It's hard to appreciate the full measure of how aggressively the conservative five-justice majority imposed its will in Citizens United, the Supreme Court's decision declaring limits on corporate political speech unconstitutional, unless you read it alongside another of the court's decisions released the same day, Wood v. Alabama Department of Corrections. By now we all know that in Citizens United v. Federal Election Commission, the court upended decades of jurisprudence by declaring unconstitutional provisions of the McCain-Feingold Act that barred certain televised political speech by corporations and trade unions in the final days before an election (radio and print communication was left untouched by the statute).
By finding these provisions of McCain-Feingold unconstitutional, the Supreme Court reversed over 100 years of jurisprudence in which the court had affirmed Congress' authority to regulate corporate campaign speech, and directly overturned several key precedents — including two cases decided in 1990 and 2003, respectively. As many commentators have noted, the court need not have taken such a drastic step to strike down Congress' limit on corporate televised speech. Yet the court deliberately (and even clumsily) stretched its opinion to make a sweeping change where a narrow ruling would have sufficed. As Justice John Paul Stevens pointed out in his stinging dissent, the question of whether McCain-Feingold was unconstitutional was not even advanced by Citizens United. The brief for Citizens United, Stevens noted "never so much as cited . . . . the key case the majority today overrules." Reaching out to take up the question of the constitutionality of McCain-Feingold was, according to Stevens, a "procedural dereliction."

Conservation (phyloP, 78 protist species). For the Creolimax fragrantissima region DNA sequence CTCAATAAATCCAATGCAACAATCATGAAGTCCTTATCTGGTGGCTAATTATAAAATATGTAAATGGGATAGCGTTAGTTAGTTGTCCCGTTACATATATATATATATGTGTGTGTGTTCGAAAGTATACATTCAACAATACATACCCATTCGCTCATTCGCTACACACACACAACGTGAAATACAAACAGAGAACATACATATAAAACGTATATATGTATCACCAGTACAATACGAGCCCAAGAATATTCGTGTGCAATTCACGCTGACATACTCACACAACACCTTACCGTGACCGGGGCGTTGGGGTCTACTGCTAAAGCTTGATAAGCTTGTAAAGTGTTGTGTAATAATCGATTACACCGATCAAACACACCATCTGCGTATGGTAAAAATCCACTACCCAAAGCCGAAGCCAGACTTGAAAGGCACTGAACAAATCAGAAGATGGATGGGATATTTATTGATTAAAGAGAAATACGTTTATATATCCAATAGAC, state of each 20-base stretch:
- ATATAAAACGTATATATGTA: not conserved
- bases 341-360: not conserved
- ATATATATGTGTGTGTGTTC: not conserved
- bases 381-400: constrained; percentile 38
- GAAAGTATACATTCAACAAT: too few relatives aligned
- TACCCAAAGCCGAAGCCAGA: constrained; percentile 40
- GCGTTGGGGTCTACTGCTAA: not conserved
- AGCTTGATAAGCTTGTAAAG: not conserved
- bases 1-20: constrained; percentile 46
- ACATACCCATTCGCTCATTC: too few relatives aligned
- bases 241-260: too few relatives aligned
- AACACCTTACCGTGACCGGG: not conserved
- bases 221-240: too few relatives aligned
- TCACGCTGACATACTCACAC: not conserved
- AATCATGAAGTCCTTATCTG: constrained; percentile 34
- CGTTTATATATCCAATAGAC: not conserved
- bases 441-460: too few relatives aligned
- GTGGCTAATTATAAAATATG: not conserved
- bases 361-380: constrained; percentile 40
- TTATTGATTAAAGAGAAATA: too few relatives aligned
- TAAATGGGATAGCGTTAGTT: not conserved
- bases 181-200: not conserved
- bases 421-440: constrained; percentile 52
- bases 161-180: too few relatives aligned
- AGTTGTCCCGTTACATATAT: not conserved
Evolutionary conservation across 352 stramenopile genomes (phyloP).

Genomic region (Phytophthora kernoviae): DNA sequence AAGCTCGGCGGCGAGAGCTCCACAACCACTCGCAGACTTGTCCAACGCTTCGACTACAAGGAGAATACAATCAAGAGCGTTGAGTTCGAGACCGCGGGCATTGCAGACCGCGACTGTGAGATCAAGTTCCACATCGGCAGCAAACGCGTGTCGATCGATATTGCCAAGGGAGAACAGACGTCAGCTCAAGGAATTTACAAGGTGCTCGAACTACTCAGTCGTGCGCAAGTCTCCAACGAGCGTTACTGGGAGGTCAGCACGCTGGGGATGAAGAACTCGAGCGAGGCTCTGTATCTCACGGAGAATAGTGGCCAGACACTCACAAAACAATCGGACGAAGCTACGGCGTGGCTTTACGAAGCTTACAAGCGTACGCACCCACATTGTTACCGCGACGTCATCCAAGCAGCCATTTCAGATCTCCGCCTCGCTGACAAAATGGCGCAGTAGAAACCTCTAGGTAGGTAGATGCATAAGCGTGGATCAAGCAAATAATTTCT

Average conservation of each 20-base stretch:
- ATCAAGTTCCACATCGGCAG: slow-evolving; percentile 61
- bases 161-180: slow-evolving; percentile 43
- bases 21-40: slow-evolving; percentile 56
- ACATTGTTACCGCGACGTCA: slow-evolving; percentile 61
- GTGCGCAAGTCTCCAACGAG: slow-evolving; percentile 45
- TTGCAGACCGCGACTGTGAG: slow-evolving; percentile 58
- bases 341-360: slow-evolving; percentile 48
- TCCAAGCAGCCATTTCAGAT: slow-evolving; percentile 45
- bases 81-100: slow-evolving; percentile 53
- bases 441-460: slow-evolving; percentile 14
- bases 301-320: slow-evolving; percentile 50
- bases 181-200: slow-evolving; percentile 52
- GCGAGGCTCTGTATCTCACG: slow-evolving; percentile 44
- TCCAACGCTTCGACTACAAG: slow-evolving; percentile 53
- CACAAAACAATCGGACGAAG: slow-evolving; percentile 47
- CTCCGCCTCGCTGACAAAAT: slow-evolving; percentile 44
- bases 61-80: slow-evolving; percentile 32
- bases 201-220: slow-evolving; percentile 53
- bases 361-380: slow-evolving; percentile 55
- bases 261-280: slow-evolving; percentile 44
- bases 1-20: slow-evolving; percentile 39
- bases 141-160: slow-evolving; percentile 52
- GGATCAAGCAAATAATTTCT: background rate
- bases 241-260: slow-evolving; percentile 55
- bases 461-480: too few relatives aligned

On the same day that Citizens United was decided, the court also decided Woods v. Alabama Department of Corrections. In that case, a seven-member majority that included Justices John G. Roberts, Samuel Alito, Antonin Scalia and Clarence Thomas — the four most conservative justices on the court, and four of the five-member majority in Citizens United — held that it was not unreasonable for a state court to find that the failure of an inexperienced defense counsel to put on mitigating evidence at the sentencing phase of a capital case might have been a "strategic" decision. Holly Woods was convicted of murdering his girlfriend in 1993. Kenneth Trotter, the defense attorney at the sentencing phase of Woods' trial, had only been admitted to practice for five months when he was assigned to handle the portion of the case that would determine whether Woods would be executed. Clearly in over his head, Trotter tried on several occasions to get more supervision and direction from more senior counsel. Frustrated and overwhelmed, Trotter failed to further investigate or present evidence that Woods had been regarded as borderline retarded by his teachers — a well-recognized mitigating factor in death penalty cases. The jury voted for the death penalty.
In an opinion written by Justice Sonia Sotomayor, the court first found that it was not unreasonable for the state court to conclude that Trotter may have made a "strategic decision" not to present Woods' mitigating factors to the jury. But even more disturbingly, the court refused to address the question of whether it was unreasonable for Trotter to leave this critical information out of the sentencing hearing. Judge Sotomayor conceded that the two questions were "related" and even "complementary." But she narrowly — even torturously — parsed the questions presented for review and determined that the question of the actual reasonableness of Trotter's conduct is "not before [the court]." The opinion confirmed the expectation that Justice Sotomayor — a former prosecutor and trial judge — would prove to be a careful and even rigid adherent to the record developed and the questions presented by counsel for review.